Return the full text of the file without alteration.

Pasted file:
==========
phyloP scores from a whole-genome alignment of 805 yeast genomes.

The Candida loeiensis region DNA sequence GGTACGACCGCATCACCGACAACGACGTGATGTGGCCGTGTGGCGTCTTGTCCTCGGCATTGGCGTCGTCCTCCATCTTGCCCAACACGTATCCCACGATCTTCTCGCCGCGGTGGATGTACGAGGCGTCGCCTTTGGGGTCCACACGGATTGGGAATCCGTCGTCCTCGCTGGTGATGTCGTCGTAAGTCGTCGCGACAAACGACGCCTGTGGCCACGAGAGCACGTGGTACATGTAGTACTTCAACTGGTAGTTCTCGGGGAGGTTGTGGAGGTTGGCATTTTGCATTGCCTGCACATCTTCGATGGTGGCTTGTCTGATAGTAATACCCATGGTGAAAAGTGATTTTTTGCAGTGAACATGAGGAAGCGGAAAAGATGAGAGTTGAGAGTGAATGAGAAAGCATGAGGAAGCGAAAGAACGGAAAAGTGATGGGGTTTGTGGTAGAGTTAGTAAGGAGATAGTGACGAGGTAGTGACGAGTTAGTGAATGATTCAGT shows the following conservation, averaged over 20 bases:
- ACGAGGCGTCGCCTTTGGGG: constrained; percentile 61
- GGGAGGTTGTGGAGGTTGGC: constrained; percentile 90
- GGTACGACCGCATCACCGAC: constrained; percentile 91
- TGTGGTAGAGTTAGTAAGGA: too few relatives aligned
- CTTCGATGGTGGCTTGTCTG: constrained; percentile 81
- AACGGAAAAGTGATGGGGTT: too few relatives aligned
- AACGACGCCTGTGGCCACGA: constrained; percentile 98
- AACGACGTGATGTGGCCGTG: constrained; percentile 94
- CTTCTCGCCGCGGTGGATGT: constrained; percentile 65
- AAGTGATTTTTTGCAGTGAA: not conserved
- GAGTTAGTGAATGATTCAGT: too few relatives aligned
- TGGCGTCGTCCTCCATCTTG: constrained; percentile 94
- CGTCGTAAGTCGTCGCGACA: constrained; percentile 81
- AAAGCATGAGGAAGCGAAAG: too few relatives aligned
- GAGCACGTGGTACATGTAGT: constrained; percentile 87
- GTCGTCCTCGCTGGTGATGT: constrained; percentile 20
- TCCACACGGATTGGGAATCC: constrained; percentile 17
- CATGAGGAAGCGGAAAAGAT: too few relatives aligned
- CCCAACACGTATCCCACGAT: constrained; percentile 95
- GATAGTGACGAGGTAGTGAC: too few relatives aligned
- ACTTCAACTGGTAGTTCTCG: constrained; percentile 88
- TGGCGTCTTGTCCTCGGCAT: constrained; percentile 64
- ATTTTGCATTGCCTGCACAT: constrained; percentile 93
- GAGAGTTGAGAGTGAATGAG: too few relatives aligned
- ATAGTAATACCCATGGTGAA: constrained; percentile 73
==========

phyloP scores from a whole-genome alignment of 805 yeast genomes.

The Candida loeiensis region DNA sequence GGTACGACCGCATCACCGACAACGACGTGATGTGGCCGTGTGGCGTCTTGTCCTCGGCATTGGCGTCGTCCTCCATCTTGCCCAACACGTATCCCACGATCTTCTCGCCGCGGTGGATGTACGAGGCGTCGCCTTTGGGGTCCACACGGATTGGGAATCCGTCGTCCTCGCTGGTGATGTCGTCGTAAGTCGTCGCGACAAACGACGCCTGTGGCCACGAGAGCACGTGGTACATGTAGTACTTCAACTGGTAGTTCTCGGGGAGGTTGTGGAGGTTGGCATTTTGCATTGCCTGCACATCTTCGATGGTGGCTTGTCTGATAGTAATACCCATGGTGAAAAGTGATTTTTTGCAGTGAACATGAGGAAGCGGAAAAGATGAGAGTTGAGAGTGAATGAGAAAGCATGAGGAAGCGAAAGAACGGAAAAGTGATGGGGTTTGTGGTAGAGTTAGTAAGGAGATAGTGACGAGGTAGTGACGAGTTAGTGAATGATTCAGT shows the following conservation, averaged over 20 bases:
- ACGAGGCGTCGCCTTTGGGG: constrained; percentile 61
- GGGAGGTTGTGGAGGTTGGC: constrained; percentile 90
- GGTACGACCGCATCACCGAC: constrained; percentile 91
- TGTGGTAGAGTTAGTAAGGA: too few relatives aligned
- CTTCGATGGTGGCTTGTCTG: constrained; percentile 81
- AACGGAAAAGTGATGGGGTT: too few relatives aligned
- AACGACGCCTGTGGCCACGA: constrained; percentile 98
- AACGACGTGATGTGGCCGTG: constrained; percentile 94
- CTTCTCGCCGCGGTGGATGT: constrained; percentile 65
- AAGTGATTTTTTGCAGTGAA: not conserved
- GAGTTAGTGAATGATTCAGT: too few relatives aligned
- TGGCGTCGTCCTCCATCTTG: constrained; percentile 94
- CGTCGTAAGTCGTCGCGACA: constrained; percentile 81
- AAAGCATGAGGAAGCGAAAG: too few relatives aligned
- GAGCACGTGGTACATGTAGT: constrained; percentile 87
- GTCGTCCTCGCTGGTGATGT: constrained; percentile 20
- TCCACACGGATTGGGAATCC: constrained; percentile 17
- CATGAGGAAGCGGAAAAGAT: too few relatives aligned
- CCCAACACGTATCCCACGAT: constrained; percentile 95
- GATAGTGACGAGGTAGTGAC: too few relatives aligned
- ACTTCAACTGGTAGTTCTCG: constrained; percentile 88
- TGGCGTCTTGTCCTCGGCAT: constrained; percentile 64
- ATTTTGCATTGCCTGCACAT: constrained; percentile 93
- GAGAGTTGAGAGTGAATGAG: too few relatives aligned
- ATAGTAATACCCATGGTGAA: constrained; percentile 73